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Faith, family score highest marks for 16-year-old Olympian skater

By Jennifer Williams
2/7/2006 (1 decade ago)
Catholic News Service (www.catholicnews.com)

BEL AIR, Md. - Sixteen-year-old Olympic figure skater Kimmie Meissner may dazzle audiences and judges with her triple-axel jump, but off the ice, the high-school junior is about as grounded as they come.

U.S. FIGURE SKATER PERFORMS – Kimmie Meissner performs during the women's long program at the U.S. figure skating championships in St. Louis Jan. 14. The 16-year-old skater from the Archdiocese of Baltimore is a competitor in the XX Winter Olympic Games in Turin, Italy. (CNS photo/Reuters)

U.S. FIGURE SKATER PERFORMS – Kimmie Meissner performs during the women's long program at the U.S. figure skating championships in St. Louis Jan. 14. The 16-year-old skater from the Archdiocese of Baltimore is a competitor in the XX Winter Olympic Games in Turin, Italy. (CNS photo/Reuters)

Highlights

By Jennifer Williams
Catholic News Service (www.catholicnews.com)
2/7/2006 (1 decade ago)

Published in Marriage & Family


Shortly after the U.S. figure-skating championships in St. Louis in mid-January, in which she scored a second-place spot and a follow-up appearance on NBC's "Today" show, Meissner spent a Wednesday night with her parents, Judy and Paul, dining at Ruby Tuesday's in the Baltimore suburb of Bel Air. After dinner, the young 5-foot 3-inch skater, wearing pink sweats, stood in front of a toasty fire and talked about studying for an upcoming algebra exam. While her family seemed quite ordinary as they relaxed in their Harford County home - their two dogs and a cat nearby - there were a few clues as to the hectic nature of their lives. "I still haven't taken the Christmas decorations down," joked Judy Meissner, who for 10 years has driven her only daughter one hour each way to the University of Delaware Ice Skating Science Development Center in Newark for training each weekday and on some weekends. The Meissners also have three sons - Nate, 28; Adam, 24; and Luke, 20. Like her life, Kimmie Meissner's room is split between the ordinary and her Olympic skater status, with clothes piled on a chair in one corner and competition medals hanging from another. While her rigorous practice schedule leaves no time for signature high-school moments such as the school prom, participation in clubs or even lunch with friends, the teenager still leads a relatively normal life. She goes to church on Sundays - the family belongs to St. Ignatius Parish in Hickory, Md. - and she goes running with her dogs, watches television and snuggles at night with her cat, Ozzie. "Sometimes he'll sleep on my head," the teen said with a grin. Since she first hit the ice at age 6, her love of skating has been as gripping as the toe pick on the blade of a figure skate. "Skating makes me so happy," said the young Olympian, who is coached by Pam Gregory. "I'm not just doing it for a medal." Even when she's told she should rest, Meissner said, she is anxious to get her feet onto the ice. Over the span of a decade, her passion for and dedication to the sport have remained unwavering. "I try to remind myself what my ultimate goal is," she said. "It could just be a little goal for the day like I want to skate a clean round or it could be a big goal like I want to go to nationals." At the end of the day, the teen says it's practice that's the most fun. "You're challenging yourself, and when you achieve a goal it makes you feel so good about yourself," she said, a grin lighting up her small, pixie-like face. As sharp as she is on the ice, Meissner does have one routine she always follows. "I always put my left skate on first and then my right and I always take my right skate off first and then my left," she said. Meissner glides into a discussion about her family and her faith as smoothly as she swirls around the Delaware ice rink. "God plays an important role in my life," she said. "I realize my talent was given to me by him, and I try to use it to the best of my ability." She never prays to God to help her win, but when she was suffering a cold at nationals and her energy was sapped, she did look to God and thought, "I just need to do one program, and I would love to do good." The teenager is keenly aware of her parents' sacrifices. "My mom gives up a lot of social time," Meissner said. "And the boots and blades can be expensive. Everything piles up. I wouldn't be where I am today without their sacrifices." "We're just so proud of her, because as good as she is on the ice, we know she's even better off the ice," said Judy Meissner. Watching their daughter compete is stressful, said Paul Meissner, who himself plays ice hockey. A podiatrist, he makes time in his schedule each Friday to take his daughter to the rink. "She's a very determined young lady," he added. Copyright (c) 2006 Catholic News Service/U.S. Conference of Catholic Bishops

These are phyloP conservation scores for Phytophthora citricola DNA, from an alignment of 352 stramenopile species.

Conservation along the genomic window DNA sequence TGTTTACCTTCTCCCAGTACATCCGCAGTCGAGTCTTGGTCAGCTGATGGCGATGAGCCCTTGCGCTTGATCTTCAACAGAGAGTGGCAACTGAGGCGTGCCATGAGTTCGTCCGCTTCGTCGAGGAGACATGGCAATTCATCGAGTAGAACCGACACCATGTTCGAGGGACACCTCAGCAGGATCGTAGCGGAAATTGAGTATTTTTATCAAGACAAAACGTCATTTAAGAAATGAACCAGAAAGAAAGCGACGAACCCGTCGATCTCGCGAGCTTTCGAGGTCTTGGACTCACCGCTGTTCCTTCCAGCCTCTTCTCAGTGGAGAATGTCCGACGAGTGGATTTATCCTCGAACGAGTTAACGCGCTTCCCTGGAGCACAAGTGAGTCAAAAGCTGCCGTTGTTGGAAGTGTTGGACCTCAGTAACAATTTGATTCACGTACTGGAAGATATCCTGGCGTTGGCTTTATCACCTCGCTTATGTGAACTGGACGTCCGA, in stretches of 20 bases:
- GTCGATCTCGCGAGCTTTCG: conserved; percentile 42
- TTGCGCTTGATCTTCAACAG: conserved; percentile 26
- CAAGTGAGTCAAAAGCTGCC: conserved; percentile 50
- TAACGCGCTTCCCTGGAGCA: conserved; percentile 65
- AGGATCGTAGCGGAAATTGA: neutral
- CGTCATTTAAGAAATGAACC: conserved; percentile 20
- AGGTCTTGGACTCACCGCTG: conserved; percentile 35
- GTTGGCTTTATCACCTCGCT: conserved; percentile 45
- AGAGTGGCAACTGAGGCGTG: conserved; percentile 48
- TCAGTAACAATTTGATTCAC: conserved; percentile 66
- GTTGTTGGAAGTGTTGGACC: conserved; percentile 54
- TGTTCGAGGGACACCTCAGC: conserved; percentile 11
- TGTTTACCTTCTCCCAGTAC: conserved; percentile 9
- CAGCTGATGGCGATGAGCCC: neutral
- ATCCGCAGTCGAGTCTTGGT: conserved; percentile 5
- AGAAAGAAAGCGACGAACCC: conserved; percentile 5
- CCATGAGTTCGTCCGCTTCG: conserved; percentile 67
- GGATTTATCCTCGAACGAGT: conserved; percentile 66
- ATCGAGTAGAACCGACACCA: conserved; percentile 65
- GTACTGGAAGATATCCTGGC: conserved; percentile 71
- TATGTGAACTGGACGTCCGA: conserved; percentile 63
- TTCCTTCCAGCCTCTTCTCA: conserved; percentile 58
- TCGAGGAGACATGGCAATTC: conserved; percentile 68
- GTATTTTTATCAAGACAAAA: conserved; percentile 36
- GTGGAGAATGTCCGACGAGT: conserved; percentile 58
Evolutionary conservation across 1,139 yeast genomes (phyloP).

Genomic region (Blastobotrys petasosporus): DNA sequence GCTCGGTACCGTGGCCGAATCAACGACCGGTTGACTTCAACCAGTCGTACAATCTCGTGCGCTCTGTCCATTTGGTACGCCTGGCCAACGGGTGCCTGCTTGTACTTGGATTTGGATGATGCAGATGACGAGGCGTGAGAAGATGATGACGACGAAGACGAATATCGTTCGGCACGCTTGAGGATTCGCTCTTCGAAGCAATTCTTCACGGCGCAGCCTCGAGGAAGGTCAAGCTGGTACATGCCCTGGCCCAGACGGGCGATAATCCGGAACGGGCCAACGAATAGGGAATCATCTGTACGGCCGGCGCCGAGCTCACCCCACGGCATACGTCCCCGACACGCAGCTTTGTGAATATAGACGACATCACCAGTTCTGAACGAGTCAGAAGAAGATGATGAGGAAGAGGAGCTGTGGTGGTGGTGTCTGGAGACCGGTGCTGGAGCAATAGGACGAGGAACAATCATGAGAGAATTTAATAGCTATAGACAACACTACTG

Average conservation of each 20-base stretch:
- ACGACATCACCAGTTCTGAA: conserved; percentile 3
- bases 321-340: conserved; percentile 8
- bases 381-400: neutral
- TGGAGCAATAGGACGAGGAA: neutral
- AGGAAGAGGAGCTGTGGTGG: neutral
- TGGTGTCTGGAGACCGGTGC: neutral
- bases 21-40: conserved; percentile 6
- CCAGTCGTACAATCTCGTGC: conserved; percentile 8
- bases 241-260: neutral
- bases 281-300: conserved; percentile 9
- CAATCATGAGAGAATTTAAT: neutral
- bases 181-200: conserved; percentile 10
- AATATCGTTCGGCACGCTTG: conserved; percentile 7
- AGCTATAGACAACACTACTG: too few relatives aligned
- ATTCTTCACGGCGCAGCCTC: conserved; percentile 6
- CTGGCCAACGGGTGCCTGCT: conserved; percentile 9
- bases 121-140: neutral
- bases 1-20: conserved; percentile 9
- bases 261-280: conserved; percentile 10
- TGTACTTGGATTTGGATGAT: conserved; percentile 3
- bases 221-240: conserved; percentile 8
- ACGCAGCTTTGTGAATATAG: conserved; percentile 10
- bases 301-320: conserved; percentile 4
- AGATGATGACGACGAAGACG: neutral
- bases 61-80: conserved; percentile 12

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Copyright (c) 2007 Catholic News Service/U.S. Conference of Catholic Bishops


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